Monday, October 13, 2014

Guillows Cessna 150 Flies

After building as many model airplanes as I have, one would think I would be pretty confident that each new plane will fly but there seems to be a little shred of doubt. The Guillow’s DHC-2 Beaver I converted to radio control is flying well after some initial glitches and I learned much from that project. For my next stick and tissue rubber model conversion I selected the Guillow’s Cessna 150 partly because the wing was thicker with a wider chord, this should provide more lift.

Guillow's Cessna 150
Cessna in Flight

 For this conversion I decided to use better equipment than the equipment that came out of a wrecked Parkzone Champ used in the Beaver. To start with I selected a brushless electric motor for more thrust and a 2 cell lipo battery. For servos the Spektrum A2010 servos were used that have a plastic case around the electronics. All of these components and the Cessna kit were found at my local hobby shop Everything Hobby.

Electric and Electronics
Balsa Structure

 Guillow’s has been selling the Cessna 150 kit forever but this was a new laser-cut version. Normally the wood in Guillow’s kits is rather heavy but all the wood in this kits was rather light, even the stringers. More than once I broke some of the structure while building, in most cases I replaced with heavier wood. Mounting the electric motor and the servos was done in manner more like larger airplanes but I needed to provide access to the battery and power connectors. My decision was to build a framework around the battery from toothpicks and create a side hatch on one side below the windows.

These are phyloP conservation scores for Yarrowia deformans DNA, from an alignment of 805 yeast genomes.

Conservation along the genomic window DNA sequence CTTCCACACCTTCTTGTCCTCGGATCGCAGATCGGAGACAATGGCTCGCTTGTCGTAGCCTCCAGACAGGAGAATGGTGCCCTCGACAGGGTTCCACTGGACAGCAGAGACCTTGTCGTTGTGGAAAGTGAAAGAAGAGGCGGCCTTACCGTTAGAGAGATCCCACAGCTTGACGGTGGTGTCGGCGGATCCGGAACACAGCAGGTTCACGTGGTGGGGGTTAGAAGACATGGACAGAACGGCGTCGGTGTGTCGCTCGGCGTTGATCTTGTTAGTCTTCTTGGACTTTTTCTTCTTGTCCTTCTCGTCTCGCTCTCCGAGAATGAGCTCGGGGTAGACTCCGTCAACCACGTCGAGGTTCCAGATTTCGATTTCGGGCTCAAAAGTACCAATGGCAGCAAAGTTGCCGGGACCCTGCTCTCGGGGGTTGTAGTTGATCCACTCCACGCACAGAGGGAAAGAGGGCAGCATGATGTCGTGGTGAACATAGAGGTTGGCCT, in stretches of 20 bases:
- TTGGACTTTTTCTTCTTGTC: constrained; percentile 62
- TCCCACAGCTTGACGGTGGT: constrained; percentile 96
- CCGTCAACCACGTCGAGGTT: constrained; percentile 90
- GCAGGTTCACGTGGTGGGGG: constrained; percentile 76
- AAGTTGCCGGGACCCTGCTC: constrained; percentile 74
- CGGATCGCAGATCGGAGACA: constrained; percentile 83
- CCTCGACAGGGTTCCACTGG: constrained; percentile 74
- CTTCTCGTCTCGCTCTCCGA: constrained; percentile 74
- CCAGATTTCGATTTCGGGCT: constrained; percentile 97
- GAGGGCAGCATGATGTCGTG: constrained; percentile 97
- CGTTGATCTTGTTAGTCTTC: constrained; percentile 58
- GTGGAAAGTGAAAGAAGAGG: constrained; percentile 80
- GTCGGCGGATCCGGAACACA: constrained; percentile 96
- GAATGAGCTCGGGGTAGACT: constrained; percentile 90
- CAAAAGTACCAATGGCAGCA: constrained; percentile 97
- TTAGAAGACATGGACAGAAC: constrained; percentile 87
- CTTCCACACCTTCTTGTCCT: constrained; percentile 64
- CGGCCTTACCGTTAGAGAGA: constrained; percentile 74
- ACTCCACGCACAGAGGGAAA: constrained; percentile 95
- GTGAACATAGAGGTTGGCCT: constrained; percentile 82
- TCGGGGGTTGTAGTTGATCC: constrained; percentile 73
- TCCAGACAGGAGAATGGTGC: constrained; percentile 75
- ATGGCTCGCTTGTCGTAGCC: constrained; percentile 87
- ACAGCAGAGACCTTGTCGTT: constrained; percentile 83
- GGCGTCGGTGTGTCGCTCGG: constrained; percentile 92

Another departure from my previous conversion was to use a plastic iron-on film known as “Microlite” instead of tissue covering. For the most part the covering works well but it can be a bugger to separate the plastic backing from the covering. It also tends to stick to itself and can be impossible to separate if that happens. Shrinking to the structure works well but the fuselage structure was not rigid enough and it looks like a starved horse, at least someone called it that.

 After putting so much time into this plane I was getting anxious to fly it, even without a side hatch or wheels, struts, or trim. Saturday was a relatively calm day so I decided to give it a test flight. On launching it was immediately apparent motor/battery combination provided plenty of power, flying at half throttle or less should be a good cruise speed. The airplane was climbing too much and seemed a little wobbly in the air so I landed. Put in more down trim and flew again keeping the speed down because I did have concerns with the wing attachment. 

 Then coming by fairly low I saw one wing half rip off the airplane and amazingly I landed it pretty well as the other wing half was ripping off also. There was no other damage. I could see that the cabin structure and wing attachment would need additional reinforcement and now I would not have to cut off the wing halves. Wings are now attached again and the structure has been reinforced including some carbon rods. I will install the hatch and the struts before attempting another flight. This plane definitely has potential.

 Bill Kuhl

Related Articles

Guillow's DHC-2 Beaver Flies and What I have Learned

DHC-2 Beaver Conversion

Cessna Flies and Cessna Dies - I am afraid not a happy ending to this story.

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